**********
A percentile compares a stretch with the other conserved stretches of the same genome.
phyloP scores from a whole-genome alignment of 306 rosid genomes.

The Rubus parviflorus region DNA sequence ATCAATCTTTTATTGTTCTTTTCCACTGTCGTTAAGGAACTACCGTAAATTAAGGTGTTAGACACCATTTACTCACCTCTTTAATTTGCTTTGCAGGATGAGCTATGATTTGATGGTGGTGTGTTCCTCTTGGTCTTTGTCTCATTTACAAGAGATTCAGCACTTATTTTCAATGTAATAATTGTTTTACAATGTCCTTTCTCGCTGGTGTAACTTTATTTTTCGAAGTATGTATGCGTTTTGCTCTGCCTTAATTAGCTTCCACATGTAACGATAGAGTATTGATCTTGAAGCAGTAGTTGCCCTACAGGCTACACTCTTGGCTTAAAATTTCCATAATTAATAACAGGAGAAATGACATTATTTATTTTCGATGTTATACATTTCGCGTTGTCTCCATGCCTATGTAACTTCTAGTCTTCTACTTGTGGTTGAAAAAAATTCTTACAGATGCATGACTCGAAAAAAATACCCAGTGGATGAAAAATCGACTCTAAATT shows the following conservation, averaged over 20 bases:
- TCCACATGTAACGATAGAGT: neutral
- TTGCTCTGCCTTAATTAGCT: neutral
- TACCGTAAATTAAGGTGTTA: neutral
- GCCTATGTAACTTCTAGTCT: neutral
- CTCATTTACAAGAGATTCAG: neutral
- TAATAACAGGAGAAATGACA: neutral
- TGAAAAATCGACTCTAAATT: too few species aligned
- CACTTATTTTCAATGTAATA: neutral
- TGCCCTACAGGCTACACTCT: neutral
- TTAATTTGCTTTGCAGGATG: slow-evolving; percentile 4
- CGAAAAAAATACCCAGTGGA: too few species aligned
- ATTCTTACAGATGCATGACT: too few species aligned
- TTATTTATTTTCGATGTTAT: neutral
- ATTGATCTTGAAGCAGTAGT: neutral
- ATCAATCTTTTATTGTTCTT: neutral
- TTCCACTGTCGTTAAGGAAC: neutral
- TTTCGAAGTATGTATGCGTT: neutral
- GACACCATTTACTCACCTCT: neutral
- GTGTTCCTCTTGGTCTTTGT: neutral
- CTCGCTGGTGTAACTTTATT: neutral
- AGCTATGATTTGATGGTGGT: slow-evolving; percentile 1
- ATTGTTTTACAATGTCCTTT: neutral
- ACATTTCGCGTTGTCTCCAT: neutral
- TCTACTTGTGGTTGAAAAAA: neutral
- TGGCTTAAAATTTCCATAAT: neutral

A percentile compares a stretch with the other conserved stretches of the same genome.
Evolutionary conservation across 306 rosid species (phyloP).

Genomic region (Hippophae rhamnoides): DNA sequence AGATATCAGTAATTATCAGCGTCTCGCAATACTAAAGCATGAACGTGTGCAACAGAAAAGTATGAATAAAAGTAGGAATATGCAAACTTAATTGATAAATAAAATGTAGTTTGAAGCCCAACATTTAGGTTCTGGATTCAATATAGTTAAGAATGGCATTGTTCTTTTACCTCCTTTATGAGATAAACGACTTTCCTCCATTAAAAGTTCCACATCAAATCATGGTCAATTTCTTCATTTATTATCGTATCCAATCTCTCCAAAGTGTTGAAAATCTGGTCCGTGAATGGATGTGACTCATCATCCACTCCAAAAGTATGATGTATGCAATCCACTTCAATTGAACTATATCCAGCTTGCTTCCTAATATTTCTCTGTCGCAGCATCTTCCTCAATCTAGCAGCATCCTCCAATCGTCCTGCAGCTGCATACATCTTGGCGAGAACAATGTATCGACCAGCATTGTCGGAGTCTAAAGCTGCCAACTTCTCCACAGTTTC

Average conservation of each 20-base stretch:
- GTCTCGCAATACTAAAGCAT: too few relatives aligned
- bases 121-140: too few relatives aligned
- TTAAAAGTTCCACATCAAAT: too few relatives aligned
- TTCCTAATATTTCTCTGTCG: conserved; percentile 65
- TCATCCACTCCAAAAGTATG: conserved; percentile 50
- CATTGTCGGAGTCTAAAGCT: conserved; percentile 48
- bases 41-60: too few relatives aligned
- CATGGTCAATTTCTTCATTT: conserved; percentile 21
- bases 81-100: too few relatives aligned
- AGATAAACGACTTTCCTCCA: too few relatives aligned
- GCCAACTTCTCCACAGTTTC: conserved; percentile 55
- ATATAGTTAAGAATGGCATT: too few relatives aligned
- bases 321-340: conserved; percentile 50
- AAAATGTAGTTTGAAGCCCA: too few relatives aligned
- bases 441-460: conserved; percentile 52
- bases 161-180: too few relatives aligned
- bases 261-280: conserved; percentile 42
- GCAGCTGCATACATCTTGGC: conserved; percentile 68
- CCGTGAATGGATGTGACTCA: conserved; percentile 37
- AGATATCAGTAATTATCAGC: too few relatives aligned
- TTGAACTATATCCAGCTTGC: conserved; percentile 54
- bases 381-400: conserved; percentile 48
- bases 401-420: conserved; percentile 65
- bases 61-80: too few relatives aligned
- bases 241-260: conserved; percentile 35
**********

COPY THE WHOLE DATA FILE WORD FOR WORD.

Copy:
A percentile compares a stretch with the other conserved stretches of the same genome.
phyloP scores from a whole-genome alignment of 306 rosid genomes.

The Rubus parviflorus region DNA sequence ATCAATCTTTTATTGTTCTTTTCCACTGTCGTTAAGGAACTACCGTAAATTAAGGTGTTAGACACCATTTACTCACCTCTTTAATTTGCTTTGCAGGATGAGCTATGATTTGATGGTGGTGTGTTCCTCTTGGTCTTTGTCTCATTTACAAGAGATTCAGCACTTATTTTCAATGTAATAATTGTTTTACAATGTCCTTTCTCGCTGGTGTAACTTTATTTTTCGAAGTATGTATGCGTTTTGCTCTGCCTTAATTAGCTTCCACATGTAACGATAGAGTATTGATCTTGAAGCAGTAGTTGCCCTACAGGCTACACTCTTGGCTTAAAATTTCCATAATTAATAACAGGAGAAATGACATTATTTATTTTCGATGTTATACATTTCGCGTTGTCTCCATGCCTATGTAACTTCTAGTCTTCTACTTGTGGTTGAAAAAAATTCTTACAGATGCATGACTCGAAAAAAATACCCAGTGGATGAAAAATCGACTCTAAATT shows the following conservation, averaged over 20 bases:
- TCCACATGTAACGATAGAGT: neutral
- TTGCTCTGCCTTAATTAGCT: neutral
- TACCGTAAATTAAGGTGTTA: neutral
- GCCTATGTAACTTCTAGTCT: neutral
- CTCATTTACAAGAGATTCAG: neutral
- TAATAACAGGAGAAATGACA: neutral
- TGAAAAATCGACTCTAAATT: too few species aligned
- CACTTATTTTCAATGTAATA: neutral
- TGCCCTACAGGCTACACTCT: neutral
- TTAATTTGCTTTGCAGGATG: slow-evolving; percentile 4
- CGAAAAAAATACCCAGTGGA: too few species aligned
- ATTCTTACAGATGCATGACT: too few species aligned
- TTATTTATTTTCGATGTTAT: neutral
- ATTGATCTTGAAGCAGTAGT: neutral
- ATCAATCTTTTATTGTTCTT: neutral
- TTCCACTGTCGTTAAGGAAC: neutral
- TTTCGAAGTATGTATGCGTT: neutral
- GACACCATTTACTCACCTCT: neutral
- GTGTTCCTCTTGGTCTTTGT: neutral
- CTCGCTGGTGTAACTTTATT: neutral
- AGCTATGATTTGATGGTGGT: slow-evolving; percentile 1
- ATTGTTTTACAATGTCCTTT: neutral
- ACATTTCGCGTTGTCTCCAT: neutral
- TCTACTTGTGGTTGAAAAAA: neutral
- TGGCTTAAAATTTCCATAAT: neutral

A percentile compares a stretch with the other conserved stretches of the same genome.
Evolutionary conservation across 306 rosid species (phyloP).

Genomic region (Hippophae rhamnoides): DNA sequence AGATATCAGTAATTATCAGCGTCTCGCAATACTAAAGCATGAACGTGTGCAACAGAAAAGTATGAATAAAAGTAGGAATATGCAAACTTAATTGATAAATAAAATGTAGTTTGAAGCCCAACATTTAGGTTCTGGATTCAATATAGTTAAGAATGGCATTGTTCTTTTACCTCCTTTATGAGATAAACGACTTTCCTCCATTAAAAGTTCCACATCAAATCATGGTCAATTTCTTCATTTATTATCGTATCCAATCTCTCCAAAGTGTTGAAAATCTGGTCCGTGAATGGATGTGACTCATCATCCACTCCAAAAGTATGATGTATGCAATCCACTTCAATTGAACTATATCCAGCTTGCTTCCTAATATTTCTCTGTCGCAGCATCTTCCTCAATCTAGCAGCATCCTCCAATCGTCCTGCAGCTGCATACATCTTGGCGAGAACAATGTATCGACCAGCATTGTCGGAGTCTAAAGCTGCCAACTTCTCCACAGTTTC

Average conservation of each 20-base stretch:
- GTCTCGCAATACTAAAGCAT: too few relatives aligned
- bases 121-140: too few relatives aligned
- TTAAAAGTTCCACATCAAAT: too few relatives aligned
- TTCCTAATATTTCTCTGTCG: conserved; percentile 65
- TCATCCACTCCAAAAGTATG: conserved; percentile 50
- CATTGTCGGAGTCTAAAGCT: conserved; percentile 48
- bases 41-60: too few relatives aligned
- CATGGTCAATTTCTTCATTT: conserved; percentile 21
- bases 81-100: too few relatives aligned
- AGATAAACGACTTTCCTCCA: too few relatives aligned
- GCCAACTTCTCCACAGTTTC: conserved; percentile 55
- ATATAGTTAAGAATGGCATT: too few relatives aligned
- bases 321-340: conserved; percentile 50
- AAAATGTAGTTTGAAGCCCA: too few relatives aligned
- bases 441-460: conserved; percentile 52
- bases 161-180: too few relatives aligned
- bases 261-280: conserved; percentile 42
- GCAGCTGCATACATCTTGGC: conserved; percentile 68
- CCGTGAATGGATGTGACTCA: conserved; percentile 37
- AGATATCAGTAATTATCAGC: too few relatives aligned
- TTGAACTATATCCAGCTTGC: conserved; percentile 54
- bases 381-400: conserved; percentile 48
- bases 401-420: conserved; percentile 65
- bases 61-80: too few relatives aligned
- bases 241-260: conserved; percentile 35